Harvey has finally passed from the Houston area and is, as of this writing, ravaging the Texas-Louisiana border as it heads inland to eventually burn itself out to become a bitter memory. The city it has left behind has been devastated by torrential rains that invoke the story of the Great Flood as told in the Bible. Roads are still impassable. Stores are still either closed or, if open, have limited provisions. Tens of thousands of suddenly homeless people huddle in full to overflowing shelters wondering about their future.

Homes inundated with no flood insurance

One of the big problems facing many Houston residents is how to pay for repairs to their flooded out homes. Only a fifth of Houstonians carried flood insurance. The remainder were secure in the belief that since their homes never flooded in the past that they never would. Harvey quickly and brutally disabused them of the notion.

Fixing a flooded out home and replacing ruined possessions can cost tens of thousands of dollars. Most people do not have that kind of money readily available. To be sure the government and some banks will have low-interest loans available, but how does one take on that additional debt on top of a mortgage?

The oil and gas industry affected

Of greater concern to the wider world beyond Texas has been the impact on the Oil And Gas industry. Because drilling and refining of petroleum products within the Harvey strike zone ceased, prices for gasoline and related products are likely to increase. Also. Exxon-Mobil reports a breach in two of its refineries, spilling pollutants into the environment. One thing that the Houston area does not need is an ecological disaster on top of the rain and flood damage.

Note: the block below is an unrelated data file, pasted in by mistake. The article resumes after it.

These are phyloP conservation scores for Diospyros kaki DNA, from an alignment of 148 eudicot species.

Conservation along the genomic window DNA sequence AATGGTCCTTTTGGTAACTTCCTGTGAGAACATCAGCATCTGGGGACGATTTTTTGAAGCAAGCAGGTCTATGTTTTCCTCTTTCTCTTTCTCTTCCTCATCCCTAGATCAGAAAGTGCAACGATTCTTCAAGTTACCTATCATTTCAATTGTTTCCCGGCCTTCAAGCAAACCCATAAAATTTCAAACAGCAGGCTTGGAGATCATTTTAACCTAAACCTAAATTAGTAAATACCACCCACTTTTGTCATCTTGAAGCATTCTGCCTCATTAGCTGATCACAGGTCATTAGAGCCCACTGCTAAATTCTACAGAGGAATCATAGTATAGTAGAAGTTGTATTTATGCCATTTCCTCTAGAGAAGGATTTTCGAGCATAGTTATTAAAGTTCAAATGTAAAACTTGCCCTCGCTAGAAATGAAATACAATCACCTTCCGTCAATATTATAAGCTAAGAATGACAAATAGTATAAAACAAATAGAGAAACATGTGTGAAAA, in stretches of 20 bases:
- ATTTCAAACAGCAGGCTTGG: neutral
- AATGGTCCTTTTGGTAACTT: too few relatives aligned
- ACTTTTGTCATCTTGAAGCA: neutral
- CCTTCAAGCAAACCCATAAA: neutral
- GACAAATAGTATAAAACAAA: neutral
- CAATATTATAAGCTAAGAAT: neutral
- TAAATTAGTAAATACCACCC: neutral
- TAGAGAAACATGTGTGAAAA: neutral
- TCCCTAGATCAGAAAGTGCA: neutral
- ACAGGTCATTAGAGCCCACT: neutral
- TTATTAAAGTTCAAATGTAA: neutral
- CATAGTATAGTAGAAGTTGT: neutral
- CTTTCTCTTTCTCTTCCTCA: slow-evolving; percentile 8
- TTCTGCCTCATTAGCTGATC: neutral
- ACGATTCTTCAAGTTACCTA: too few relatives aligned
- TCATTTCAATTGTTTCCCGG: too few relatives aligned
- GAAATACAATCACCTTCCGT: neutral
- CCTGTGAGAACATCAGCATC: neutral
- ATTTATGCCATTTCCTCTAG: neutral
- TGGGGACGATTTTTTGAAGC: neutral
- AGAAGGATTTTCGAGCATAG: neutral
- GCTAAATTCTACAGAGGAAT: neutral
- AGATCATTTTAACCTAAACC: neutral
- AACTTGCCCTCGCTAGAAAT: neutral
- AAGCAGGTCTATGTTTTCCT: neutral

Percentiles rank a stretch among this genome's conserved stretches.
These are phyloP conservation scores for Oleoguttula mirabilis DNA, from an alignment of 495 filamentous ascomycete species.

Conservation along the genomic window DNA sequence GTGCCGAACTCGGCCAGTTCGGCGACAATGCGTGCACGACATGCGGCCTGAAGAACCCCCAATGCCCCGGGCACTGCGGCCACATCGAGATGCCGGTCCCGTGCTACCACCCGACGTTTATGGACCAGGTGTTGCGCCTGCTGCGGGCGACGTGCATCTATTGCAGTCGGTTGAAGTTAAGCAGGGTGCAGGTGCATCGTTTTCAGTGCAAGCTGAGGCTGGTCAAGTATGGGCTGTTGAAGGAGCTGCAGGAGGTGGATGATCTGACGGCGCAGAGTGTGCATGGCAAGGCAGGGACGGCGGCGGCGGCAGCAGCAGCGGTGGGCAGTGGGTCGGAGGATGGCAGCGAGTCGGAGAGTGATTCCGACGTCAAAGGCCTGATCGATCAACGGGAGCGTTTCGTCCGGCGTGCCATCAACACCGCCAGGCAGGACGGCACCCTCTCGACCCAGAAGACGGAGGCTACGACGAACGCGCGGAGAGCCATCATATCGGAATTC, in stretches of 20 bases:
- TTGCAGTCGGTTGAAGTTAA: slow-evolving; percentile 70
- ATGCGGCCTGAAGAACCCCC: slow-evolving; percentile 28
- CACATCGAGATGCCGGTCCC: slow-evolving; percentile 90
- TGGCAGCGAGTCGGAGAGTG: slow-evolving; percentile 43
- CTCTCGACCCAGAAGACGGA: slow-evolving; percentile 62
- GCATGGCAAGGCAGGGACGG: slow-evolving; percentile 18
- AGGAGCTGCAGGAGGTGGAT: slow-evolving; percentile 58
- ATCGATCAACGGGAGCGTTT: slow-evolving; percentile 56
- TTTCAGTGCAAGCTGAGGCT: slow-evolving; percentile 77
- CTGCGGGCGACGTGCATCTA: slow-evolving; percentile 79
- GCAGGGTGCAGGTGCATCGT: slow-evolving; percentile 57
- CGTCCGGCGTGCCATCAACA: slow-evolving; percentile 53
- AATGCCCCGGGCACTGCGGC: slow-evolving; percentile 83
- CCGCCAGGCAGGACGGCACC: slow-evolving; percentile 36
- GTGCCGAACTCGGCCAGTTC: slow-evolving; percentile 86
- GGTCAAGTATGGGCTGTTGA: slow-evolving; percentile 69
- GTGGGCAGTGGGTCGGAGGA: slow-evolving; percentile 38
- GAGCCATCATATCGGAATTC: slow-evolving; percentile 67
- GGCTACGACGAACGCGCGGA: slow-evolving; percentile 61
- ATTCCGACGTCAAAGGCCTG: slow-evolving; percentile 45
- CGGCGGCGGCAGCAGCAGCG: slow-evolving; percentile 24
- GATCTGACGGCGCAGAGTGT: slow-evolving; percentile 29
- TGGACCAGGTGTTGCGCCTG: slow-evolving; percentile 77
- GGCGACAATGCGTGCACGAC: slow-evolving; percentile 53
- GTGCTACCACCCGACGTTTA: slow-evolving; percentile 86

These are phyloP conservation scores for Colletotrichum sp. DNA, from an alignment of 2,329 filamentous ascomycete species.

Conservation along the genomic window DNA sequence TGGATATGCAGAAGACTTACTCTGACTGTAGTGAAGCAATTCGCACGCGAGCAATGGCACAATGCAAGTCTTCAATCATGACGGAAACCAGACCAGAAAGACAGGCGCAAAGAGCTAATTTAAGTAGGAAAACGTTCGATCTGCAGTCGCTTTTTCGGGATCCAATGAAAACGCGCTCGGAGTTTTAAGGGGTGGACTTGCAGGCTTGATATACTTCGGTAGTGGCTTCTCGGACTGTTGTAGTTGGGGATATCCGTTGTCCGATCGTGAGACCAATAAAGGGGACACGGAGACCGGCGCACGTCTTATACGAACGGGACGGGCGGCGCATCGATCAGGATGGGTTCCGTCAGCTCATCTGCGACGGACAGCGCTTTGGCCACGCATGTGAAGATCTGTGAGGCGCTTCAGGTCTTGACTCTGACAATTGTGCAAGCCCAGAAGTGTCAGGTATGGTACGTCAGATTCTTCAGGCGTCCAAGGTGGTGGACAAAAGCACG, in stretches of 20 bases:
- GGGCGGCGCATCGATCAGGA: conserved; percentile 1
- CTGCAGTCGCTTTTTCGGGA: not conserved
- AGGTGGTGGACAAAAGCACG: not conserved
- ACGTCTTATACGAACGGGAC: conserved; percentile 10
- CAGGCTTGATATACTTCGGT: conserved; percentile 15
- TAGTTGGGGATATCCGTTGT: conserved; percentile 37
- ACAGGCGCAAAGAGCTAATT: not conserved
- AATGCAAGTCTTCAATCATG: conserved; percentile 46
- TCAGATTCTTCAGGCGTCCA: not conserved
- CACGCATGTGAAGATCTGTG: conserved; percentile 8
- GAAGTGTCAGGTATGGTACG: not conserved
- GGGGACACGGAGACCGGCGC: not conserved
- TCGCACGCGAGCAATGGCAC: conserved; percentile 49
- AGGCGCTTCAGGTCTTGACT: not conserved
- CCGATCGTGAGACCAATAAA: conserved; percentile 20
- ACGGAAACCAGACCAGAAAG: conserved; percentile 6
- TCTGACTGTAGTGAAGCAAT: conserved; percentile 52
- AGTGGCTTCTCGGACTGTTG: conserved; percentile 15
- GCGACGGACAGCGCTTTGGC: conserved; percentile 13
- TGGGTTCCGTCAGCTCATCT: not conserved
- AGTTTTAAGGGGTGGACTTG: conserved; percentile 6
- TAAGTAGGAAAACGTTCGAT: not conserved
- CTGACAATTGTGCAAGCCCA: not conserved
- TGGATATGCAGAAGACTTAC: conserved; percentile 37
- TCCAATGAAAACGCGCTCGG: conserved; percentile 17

The bottom line

The fourth Largest City in America has been hammered as thoroughly as any metropolis can be outside of enemy action in wartime.

The cost of recovery will be counted in months and in the tens of billions of dollars. A couple of dozen people so far are known to have died as a direct result of Harvey. The injured number in the hundreds and perhaps, when the accounting is made, in the thousands.

A lot of the wounds left by Harvey will be invisible ones. The loss of everything can do things to a person similar to what combat does to a soldier. Even when they are made whole individuals who have gone through such an experience will look back on it with dread.

A distant sound of thunder, a sudden rain storm, will cause shaking, whimpers of terror, and flashbacks of what for too many were the worse few days of their lives.

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